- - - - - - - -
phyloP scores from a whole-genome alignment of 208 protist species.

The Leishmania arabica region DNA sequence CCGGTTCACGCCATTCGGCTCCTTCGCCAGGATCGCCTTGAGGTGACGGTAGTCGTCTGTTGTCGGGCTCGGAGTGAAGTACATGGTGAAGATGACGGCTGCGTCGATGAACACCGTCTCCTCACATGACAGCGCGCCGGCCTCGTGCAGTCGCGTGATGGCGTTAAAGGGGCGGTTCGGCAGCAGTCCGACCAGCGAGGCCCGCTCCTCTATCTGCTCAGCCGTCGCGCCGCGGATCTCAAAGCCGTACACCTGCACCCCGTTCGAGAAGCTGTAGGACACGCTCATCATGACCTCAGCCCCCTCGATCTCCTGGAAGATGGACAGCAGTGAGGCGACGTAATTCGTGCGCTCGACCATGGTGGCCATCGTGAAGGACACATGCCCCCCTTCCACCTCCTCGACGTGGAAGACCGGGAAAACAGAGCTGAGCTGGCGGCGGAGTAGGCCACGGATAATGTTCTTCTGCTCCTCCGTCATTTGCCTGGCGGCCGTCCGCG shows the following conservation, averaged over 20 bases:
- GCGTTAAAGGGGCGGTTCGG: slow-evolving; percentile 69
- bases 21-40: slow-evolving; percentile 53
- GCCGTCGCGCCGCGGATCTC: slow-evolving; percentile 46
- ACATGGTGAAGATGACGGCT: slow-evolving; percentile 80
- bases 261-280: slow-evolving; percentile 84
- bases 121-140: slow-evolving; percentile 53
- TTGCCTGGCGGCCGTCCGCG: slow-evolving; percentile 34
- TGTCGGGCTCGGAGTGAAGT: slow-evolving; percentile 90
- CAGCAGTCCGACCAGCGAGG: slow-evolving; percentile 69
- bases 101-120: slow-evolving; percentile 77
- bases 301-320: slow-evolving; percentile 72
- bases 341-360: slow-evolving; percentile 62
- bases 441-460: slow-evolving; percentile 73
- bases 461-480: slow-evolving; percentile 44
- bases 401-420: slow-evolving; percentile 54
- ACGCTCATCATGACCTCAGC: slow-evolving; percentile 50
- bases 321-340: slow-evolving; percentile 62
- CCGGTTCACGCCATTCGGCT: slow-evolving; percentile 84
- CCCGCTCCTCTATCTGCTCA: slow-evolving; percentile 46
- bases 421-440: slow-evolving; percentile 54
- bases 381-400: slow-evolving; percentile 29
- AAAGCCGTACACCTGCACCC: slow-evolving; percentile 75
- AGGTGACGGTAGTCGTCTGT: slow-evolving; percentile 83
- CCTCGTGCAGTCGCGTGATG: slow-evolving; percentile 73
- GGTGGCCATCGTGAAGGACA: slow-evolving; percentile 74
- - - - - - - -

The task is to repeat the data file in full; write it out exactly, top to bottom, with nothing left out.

phyloP scores from a whole-genome alignment of 208 protist species.

The Leishmania arabica region DNA sequence CCGGTTCACGCCATTCGGCTCCTTCGCCAGGATCGCCTTGAGGTGACGGTAGTCGTCTGTTGTCGGGCTCGGAGTGAAGTACATGGTGAAGATGACGGCTGCGTCGATGAACACCGTCTCCTCACATGACAGCGCGCCGGCCTCGTGCAGTCGCGTGATGGCGTTAAAGGGGCGGTTCGGCAGCAGTCCGACCAGCGAGGCCCGCTCCTCTATCTGCTCAGCCGTCGCGCCGCGGATCTCAAAGCCGTACACCTGCACCCCGTTCGAGAAGCTGTAGGACACGCTCATCATGACCTCAGCCCCCTCGATCTCCTGGAAGATGGACAGCAGTGAGGCGACGTAATTCGTGCGCTCGACCATGGTGGCCATCGTGAAGGACACATGCCCCCCTTCCACCTCCTCGACGTGGAAGACCGGGAAAACAGAGCTGAGCTGGCGGCGGAGTAGGCCACGGATAATGTTCTTCTGCTCCTCCGTCATTTGCCTGGCGGCCGTCCGCG shows the following conservation, averaged over 20 bases:
- GCGTTAAAGGGGCGGTTCGG: slow-evolving; percentile 69
- bases 21-40: slow-evolving; percentile 53
- GCCGTCGCGCCGCGGATCTC: slow-evolving; percentile 46
- ACATGGTGAAGATGACGGCT: slow-evolving; percentile 80
- bases 261-280: slow-evolving; percentile 84
- bases 121-140: slow-evolving; percentile 53
- TTGCCTGGCGGCCGTCCGCG: slow-evolving; percentile 34
- TGTCGGGCTCGGAGTGAAGT: slow-evolving; percentile 90
- CAGCAGTCCGACCAGCGAGG: slow-evolving; percentile 69
- bases 101-120: slow-evolving; percentile 77
- bases 301-320: slow-evolving; percentile 72
- bases 341-360: slow-evolving; percentile 62
- bases 441-460: slow-evolving; percentile 73
- bases 461-480: slow-evolving; percentile 44
- bases 401-420: slow-evolving; percentile 54
- ACGCTCATCATGACCTCAGC: slow-evolving; percentile 50
- bases 321-340: slow-evolving; percentile 62
- CCGGTTCACGCCATTCGGCT: slow-evolving; percentile 84
- CCCGCTCCTCTATCTGCTCA: slow-evolving; percentile 46
- bases 421-440: slow-evolving; percentile 54
- bases 381-400: slow-evolving; percentile 29
- AAAGCCGTACACCTGCACCC: slow-evolving; percentile 75
- AGGTGACGGTAGTCGTCTGT: slow-evolving; percentile 83
- CCTCGTGCAGTCGCGTGATG: slow-evolving; percentile 73
- GGTGGCCATCGTGAAGGACA: slow-evolving; percentile 74